Tapping Maples...

Sometimes we just need a goose of inspiration to reel our sails back up and head out amidst the big vast sea.

Recently a dear friend has been grappling with a decision regarding place. Where to call home? Is it the right decision? Gut, heart, emotions...they pull us in all sorts of directions. How do we choose? How do we know? North, south, east...er was it southeast?

I say yes. Yes to decisions and yes to setting sail. It may frighten us, it may seem threatening. But...it is thrilling and exciting and we only get that butterfly gut-retching experience that one magnificent moment when we don that alarming neon-orange, coastguard approved life preserver and do it.

It is not which wind we decide to set our sails on, it is the adventures we face and experiences we undergo on our journey. All the laughter, tears and elbow grease from repairing the sails when they have been tattered to bits.

Lean in. Dig down deep. Breath out and...go.

Off we embark my friends. I've found my wind and I'm trusting it.My "urban" title will become more part-time as this little nettle is tapping back into her rural roots. I dug deep. I looked forward. I know and I'm doing it.

Our adventure begins with maple trees...enjoy the results.

Tapping Maple Trees:

Note: Trees are generally tapped in late February or early March when daytime temperature reaches 40 degrees Fahrenheit and evening temps hit 20 degrees Fahrenheit.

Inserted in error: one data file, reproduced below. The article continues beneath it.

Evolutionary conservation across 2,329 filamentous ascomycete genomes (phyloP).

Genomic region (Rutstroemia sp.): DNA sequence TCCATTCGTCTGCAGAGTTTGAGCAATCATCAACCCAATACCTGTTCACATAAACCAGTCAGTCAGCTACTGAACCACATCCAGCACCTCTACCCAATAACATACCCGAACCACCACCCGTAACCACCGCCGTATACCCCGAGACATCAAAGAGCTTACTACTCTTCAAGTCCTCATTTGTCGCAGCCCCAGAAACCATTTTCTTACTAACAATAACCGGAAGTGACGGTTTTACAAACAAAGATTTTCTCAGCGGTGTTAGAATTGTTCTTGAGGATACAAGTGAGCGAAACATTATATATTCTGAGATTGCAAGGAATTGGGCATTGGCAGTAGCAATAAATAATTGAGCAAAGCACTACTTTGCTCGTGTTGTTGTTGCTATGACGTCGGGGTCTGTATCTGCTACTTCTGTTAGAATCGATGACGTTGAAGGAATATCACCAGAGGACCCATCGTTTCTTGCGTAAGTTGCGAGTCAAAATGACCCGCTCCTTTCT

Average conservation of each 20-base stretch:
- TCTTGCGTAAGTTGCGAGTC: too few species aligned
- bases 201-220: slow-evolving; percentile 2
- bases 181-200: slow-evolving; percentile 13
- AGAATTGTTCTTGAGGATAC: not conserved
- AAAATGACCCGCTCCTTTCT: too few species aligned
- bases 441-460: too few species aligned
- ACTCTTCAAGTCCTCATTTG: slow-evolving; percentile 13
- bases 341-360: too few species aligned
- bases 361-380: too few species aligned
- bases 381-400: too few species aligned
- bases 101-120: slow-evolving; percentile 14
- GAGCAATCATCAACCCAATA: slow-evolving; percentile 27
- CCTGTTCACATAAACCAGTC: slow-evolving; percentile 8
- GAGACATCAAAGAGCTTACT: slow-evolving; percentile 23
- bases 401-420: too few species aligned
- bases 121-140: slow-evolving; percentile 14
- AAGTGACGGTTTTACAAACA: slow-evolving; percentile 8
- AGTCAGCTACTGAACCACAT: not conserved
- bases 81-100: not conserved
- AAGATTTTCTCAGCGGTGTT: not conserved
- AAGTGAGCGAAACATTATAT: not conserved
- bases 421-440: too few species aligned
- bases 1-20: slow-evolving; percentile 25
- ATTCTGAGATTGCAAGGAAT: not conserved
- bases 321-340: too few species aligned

Step 1: Gather necessary tools. taps (spiles), buckets, hose, drill, rubberbands. Oh and some trees! Maples, birch or boxelders will work. They all provide various degrees of sugar concentration in the syrups however. Maple trees are generally 40 gallons of sap to 1 gallon of boiled down sap (aka) syrup.

Step 2: Take your drill bit, measure off 2.5 inches and drill your hole into your tree at a sloping angle upward into the tree so that your sap will roll out of the tree. (as seen in photo below)

Step 3: Drill hole approximately 2.5 inches as indicated by your drill bit into the tree.

Step 4: Insert spile into the tree and gently tap. Remember you need to get the spile back out!

Step 5: Drill holes if necessary into the covers of your buckets so your plastic tubing can deposit the sap.

Step 6: Slip tubing onto your spile. Attach your bucket with tubing going into the bucket. Get excited about 40 degree F days and 20 degree F nights!